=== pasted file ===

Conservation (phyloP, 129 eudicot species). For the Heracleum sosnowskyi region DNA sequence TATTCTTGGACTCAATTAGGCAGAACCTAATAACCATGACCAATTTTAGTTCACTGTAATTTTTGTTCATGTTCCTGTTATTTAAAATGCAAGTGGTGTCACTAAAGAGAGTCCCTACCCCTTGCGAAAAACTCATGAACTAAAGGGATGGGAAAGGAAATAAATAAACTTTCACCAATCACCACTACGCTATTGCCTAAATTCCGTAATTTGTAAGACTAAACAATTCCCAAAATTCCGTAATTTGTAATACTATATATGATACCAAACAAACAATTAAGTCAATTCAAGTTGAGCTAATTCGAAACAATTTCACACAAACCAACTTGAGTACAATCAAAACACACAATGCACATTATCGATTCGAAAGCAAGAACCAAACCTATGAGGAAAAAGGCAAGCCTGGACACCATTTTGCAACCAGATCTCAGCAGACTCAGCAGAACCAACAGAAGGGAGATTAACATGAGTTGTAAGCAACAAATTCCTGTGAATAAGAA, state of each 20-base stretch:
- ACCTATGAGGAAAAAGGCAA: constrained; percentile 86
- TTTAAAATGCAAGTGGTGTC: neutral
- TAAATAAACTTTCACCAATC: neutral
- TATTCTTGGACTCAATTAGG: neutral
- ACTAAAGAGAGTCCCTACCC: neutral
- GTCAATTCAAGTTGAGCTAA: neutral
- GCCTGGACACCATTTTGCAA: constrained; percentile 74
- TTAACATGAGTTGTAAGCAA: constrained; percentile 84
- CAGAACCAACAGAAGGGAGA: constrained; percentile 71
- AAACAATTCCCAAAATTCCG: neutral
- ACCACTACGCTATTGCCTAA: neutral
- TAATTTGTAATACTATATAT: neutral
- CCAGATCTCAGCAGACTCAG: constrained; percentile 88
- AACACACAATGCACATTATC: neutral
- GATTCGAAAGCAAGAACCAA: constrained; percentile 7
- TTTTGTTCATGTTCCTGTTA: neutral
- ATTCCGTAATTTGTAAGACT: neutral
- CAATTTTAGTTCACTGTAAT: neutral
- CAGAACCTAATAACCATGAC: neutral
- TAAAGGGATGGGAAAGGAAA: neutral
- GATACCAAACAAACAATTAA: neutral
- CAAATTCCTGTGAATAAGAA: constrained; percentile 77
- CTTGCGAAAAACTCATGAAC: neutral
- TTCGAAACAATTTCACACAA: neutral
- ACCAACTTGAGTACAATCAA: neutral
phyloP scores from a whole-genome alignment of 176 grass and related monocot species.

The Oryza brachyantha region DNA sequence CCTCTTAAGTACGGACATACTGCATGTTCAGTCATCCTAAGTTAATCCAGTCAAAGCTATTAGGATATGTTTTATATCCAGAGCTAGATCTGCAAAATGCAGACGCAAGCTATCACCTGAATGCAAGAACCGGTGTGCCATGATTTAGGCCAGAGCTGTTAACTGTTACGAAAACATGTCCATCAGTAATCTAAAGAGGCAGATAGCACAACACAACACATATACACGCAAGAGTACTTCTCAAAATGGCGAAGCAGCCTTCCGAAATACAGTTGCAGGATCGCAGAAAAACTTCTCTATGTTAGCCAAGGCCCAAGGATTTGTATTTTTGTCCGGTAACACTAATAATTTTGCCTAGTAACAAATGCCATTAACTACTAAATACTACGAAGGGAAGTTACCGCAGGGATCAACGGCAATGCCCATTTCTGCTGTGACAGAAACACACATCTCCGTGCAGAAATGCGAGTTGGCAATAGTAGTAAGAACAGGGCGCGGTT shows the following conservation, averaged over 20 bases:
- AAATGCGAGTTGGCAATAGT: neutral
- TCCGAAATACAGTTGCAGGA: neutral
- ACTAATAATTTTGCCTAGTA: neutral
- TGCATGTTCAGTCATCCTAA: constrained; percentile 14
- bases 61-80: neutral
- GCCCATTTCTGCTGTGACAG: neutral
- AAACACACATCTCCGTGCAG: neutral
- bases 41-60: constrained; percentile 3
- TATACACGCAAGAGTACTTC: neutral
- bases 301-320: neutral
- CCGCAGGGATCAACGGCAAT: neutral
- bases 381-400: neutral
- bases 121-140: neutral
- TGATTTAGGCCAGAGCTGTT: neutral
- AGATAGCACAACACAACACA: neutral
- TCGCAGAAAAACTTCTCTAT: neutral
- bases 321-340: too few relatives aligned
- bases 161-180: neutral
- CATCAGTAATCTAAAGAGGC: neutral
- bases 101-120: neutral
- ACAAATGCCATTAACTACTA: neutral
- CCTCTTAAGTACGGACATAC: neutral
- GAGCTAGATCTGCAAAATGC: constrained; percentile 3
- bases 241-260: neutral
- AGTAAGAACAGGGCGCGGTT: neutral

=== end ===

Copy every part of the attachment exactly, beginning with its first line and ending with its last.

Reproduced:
Conservation (phyloP, 129 eudicot species). For the Heracleum sosnowskyi region DNA sequence TATTCTTGGACTCAATTAGGCAGAACCTAATAACCATGACCAATTTTAGTTCACTGTAATTTTTGTTCATGTTCCTGTTATTTAAAATGCAAGTGGTGTCACTAAAGAGAGTCCCTACCCCTTGCGAAAAACTCATGAACTAAAGGGATGGGAAAGGAAATAAATAAACTTTCACCAATCACCACTACGCTATTGCCTAAATTCCGTAATTTGTAAGACTAAACAATTCCCAAAATTCCGTAATTTGTAATACTATATATGATACCAAACAAACAATTAAGTCAATTCAAGTTGAGCTAATTCGAAACAATTTCACACAAACCAACTTGAGTACAATCAAAACACACAATGCACATTATCGATTCGAAAGCAAGAACCAAACCTATGAGGAAAAAGGCAAGCCTGGACACCATTTTGCAACCAGATCTCAGCAGACTCAGCAGAACCAACAGAAGGGAGATTAACATGAGTTGTAAGCAACAAATTCCTGTGAATAAGAA, state of each 20-base stretch:
- ACCTATGAGGAAAAAGGCAA: constrained; percentile 86
- TTTAAAATGCAAGTGGTGTC: neutral
- TAAATAAACTTTCACCAATC: neutral
- TATTCTTGGACTCAATTAGG: neutral
- ACTAAAGAGAGTCCCTACCC: neutral
- GTCAATTCAAGTTGAGCTAA: neutral
- GCCTGGACACCATTTTGCAA: constrained; percentile 74
- TTAACATGAGTTGTAAGCAA: constrained; percentile 84
- CAGAACCAACAGAAGGGAGA: constrained; percentile 71
- AAACAATTCCCAAAATTCCG: neutral
- ACCACTACGCTATTGCCTAA: neutral
- TAATTTGTAATACTATATAT: neutral
- CCAGATCTCAGCAGACTCAG: constrained; percentile 88
- AACACACAATGCACATTATC: neutral
- GATTCGAAAGCAAGAACCAA: constrained; percentile 7
- TTTTGTTCATGTTCCTGTTA: neutral
- ATTCCGTAATTTGTAAGACT: neutral
- CAATTTTAGTTCACTGTAAT: neutral
- CAGAACCTAATAACCATGAC: neutral
- TAAAGGGATGGGAAAGGAAA: neutral
- GATACCAAACAAACAATTAA: neutral
- CAAATTCCTGTGAATAAGAA: constrained; percentile 77
- CTTGCGAAAAACTCATGAAC: neutral
- TTCGAAACAATTTCACACAA: neutral
- ACCAACTTGAGTACAATCAA: neutral
phyloP scores from a whole-genome alignment of 176 grass and related monocot species.

The Oryza brachyantha region DNA sequence CCTCTTAAGTACGGACATACTGCATGTTCAGTCATCCTAAGTTAATCCAGTCAAAGCTATTAGGATATGTTTTATATCCAGAGCTAGATCTGCAAAATGCAGACGCAAGCTATCACCTGAATGCAAGAACCGGTGTGCCATGATTTAGGCCAGAGCTGTTAACTGTTACGAAAACATGTCCATCAGTAATCTAAAGAGGCAGATAGCACAACACAACACATATACACGCAAGAGTACTTCTCAAAATGGCGAAGCAGCCTTCCGAAATACAGTTGCAGGATCGCAGAAAAACTTCTCTATGTTAGCCAAGGCCCAAGGATTTGTATTTTTGTCCGGTAACACTAATAATTTTGCCTAGTAACAAATGCCATTAACTACTAAATACTACGAAGGGAAGTTACCGCAGGGATCAACGGCAATGCCCATTTCTGCTGTGACAGAAACACACATCTCCGTGCAGAAATGCGAGTTGGCAATAGTAGTAAGAACAGGGCGCGGTT shows the following conservation, averaged over 20 bases:
- AAATGCGAGTTGGCAATAGT: neutral
- TCCGAAATACAGTTGCAGGA: neutral
- ACTAATAATTTTGCCTAGTA: neutral
- TGCATGTTCAGTCATCCTAA: constrained; percentile 14
- bases 61-80: neutral
- GCCCATTTCTGCTGTGACAG: neutral
- AAACACACATCTCCGTGCAG: neutral
- bases 41-60: constrained; percentile 3
- TATACACGCAAGAGTACTTC: neutral
- bases 301-320: neutral
- CCGCAGGGATCAACGGCAAT: neutral
- bases 381-400: neutral
- bases 121-140: neutral
- TGATTTAGGCCAGAGCTGTT: neutral
- AGATAGCACAACACAACACA: neutral
- TCGCAGAAAAACTTCTCTAT: neutral
- bases 321-340: too few relatives aligned
- bases 161-180: neutral
- CATCAGTAATCTAAAGAGGC: neutral
- bases 101-120: neutral
- ACAAATGCCATTAACTACTA: neutral
- CCTCTTAAGTACGGACATAC: neutral
- GAGCTAGATCTGCAAAATGC: constrained; percentile 3
- bases 241-260: neutral
- AGTAAGAACAGGGCGCGGTT: neutral